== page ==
Re: Farm Oriented Cohousing
From: Michael Mariner (
Date: Thu, 14 May 1998 18:50:13 -0500
Bill Hartzell

>The questions for the coho-l are; Is anyone aware of  an existing coho
>community that operates a farm or is closely linked to one, or are we
>plowing (so to speak) new ground?  

We at San Juan Cohousing (see info in signature below) are seriously 
considering using some of our land for farming -- for our own produce as 
well as a CSA farm.  One member couple has agricultural experience.  We 
are just now on the threshold of exercising our purchase option and if 
all goes well we will be moved in by next summer at this time.  The land 
has good irrigation rights which is critical out here in the arrid West 
(near Durango, CO)

A friend living at Nyland Cohousing says they just agreed to some land 
use planning which includes more extensive gardening and possibly even on 
a CSA farm on the 20 (or so) acres that have been lying fallow since they 
moved in.  Water rights at Nyland are very limiting to full-blown 
farming, I believe.

Of course, there's Ecovillage Ithaca that includes cohousing 
neighborhoods, agriculture, business, etc.

>What are the general thoughts about a
>coho community that moves beyond just living and eating together and
>provides the opportunity to physically work together?

I feel strongly that cohousing could and should evolve to include other 
kinds of cooperative endeavors. As Bill mentioned, if we're concerned 
with sustainability, then we have to be concerned about our food supplies 
and the more we grow through gardens, edible landscaping or serious 
farming, the less we have to transport in. 

I advocate cohousing neighborhoods that don't have resources (land, 
water, etc.) to do their own farming to become members of nearby CSA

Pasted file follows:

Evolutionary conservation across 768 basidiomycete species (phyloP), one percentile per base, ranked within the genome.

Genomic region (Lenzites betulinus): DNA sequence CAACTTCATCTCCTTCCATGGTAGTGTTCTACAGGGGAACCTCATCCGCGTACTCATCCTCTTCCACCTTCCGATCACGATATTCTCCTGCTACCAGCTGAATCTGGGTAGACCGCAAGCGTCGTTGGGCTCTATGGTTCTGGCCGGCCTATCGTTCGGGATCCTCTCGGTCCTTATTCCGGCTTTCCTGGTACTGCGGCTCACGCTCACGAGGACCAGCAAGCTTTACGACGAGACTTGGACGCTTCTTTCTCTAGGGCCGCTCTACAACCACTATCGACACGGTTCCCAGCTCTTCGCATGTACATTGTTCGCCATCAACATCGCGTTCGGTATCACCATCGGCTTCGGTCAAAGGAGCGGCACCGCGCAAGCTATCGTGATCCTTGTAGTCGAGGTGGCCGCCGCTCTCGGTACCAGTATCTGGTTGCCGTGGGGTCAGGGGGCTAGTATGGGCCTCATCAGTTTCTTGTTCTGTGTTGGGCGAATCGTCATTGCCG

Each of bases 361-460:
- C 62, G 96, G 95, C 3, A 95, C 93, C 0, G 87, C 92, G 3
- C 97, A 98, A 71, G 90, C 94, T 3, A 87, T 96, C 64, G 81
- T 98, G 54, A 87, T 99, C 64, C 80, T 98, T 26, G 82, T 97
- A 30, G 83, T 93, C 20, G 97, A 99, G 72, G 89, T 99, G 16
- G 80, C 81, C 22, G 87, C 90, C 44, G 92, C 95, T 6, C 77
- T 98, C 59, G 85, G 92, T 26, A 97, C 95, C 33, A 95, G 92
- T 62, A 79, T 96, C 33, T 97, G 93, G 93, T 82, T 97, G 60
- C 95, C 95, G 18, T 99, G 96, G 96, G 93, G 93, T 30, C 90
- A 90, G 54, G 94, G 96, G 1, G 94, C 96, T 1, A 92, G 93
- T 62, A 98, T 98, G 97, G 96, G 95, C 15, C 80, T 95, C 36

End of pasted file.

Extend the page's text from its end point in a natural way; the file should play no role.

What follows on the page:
farms -- this can be a large step toward sustainability on several levels.

As a long-term social transformation, I feel more folks moving to rural 
areas (such as those that were virtually abandoned because of mechanized 
factory farms) will solve several social problems.  More labor to grow 
crops more organically, less crowded cities, more people feeling 
connected to the natural environment, etc. 

Katie McCamant has argued that communities that come together around a 
specific economic endeavor should not be called "cohousing" but are some 
other kind of intentional community. (See for a list of 
communities of all kinds.) I agree that cohousing should be open and 
inclusive -- not limited to members of some ideology, but I feel shared 
economic endeavors can transform cohousing from a "nice" idea to a 
"compelling" idea for folks who would otherwise not get involved.  

I say, go for it and call yourselves "cohousing" if you want to!  Pretty 
sure there are other cohousing groups involved with agriculture as well.

Mike Mariner

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San Juan Cohousing near Durango, CO, where we're looking for a few more 
good folks.  Check us out at

                      KEY COMMUNITY RESOURCES:

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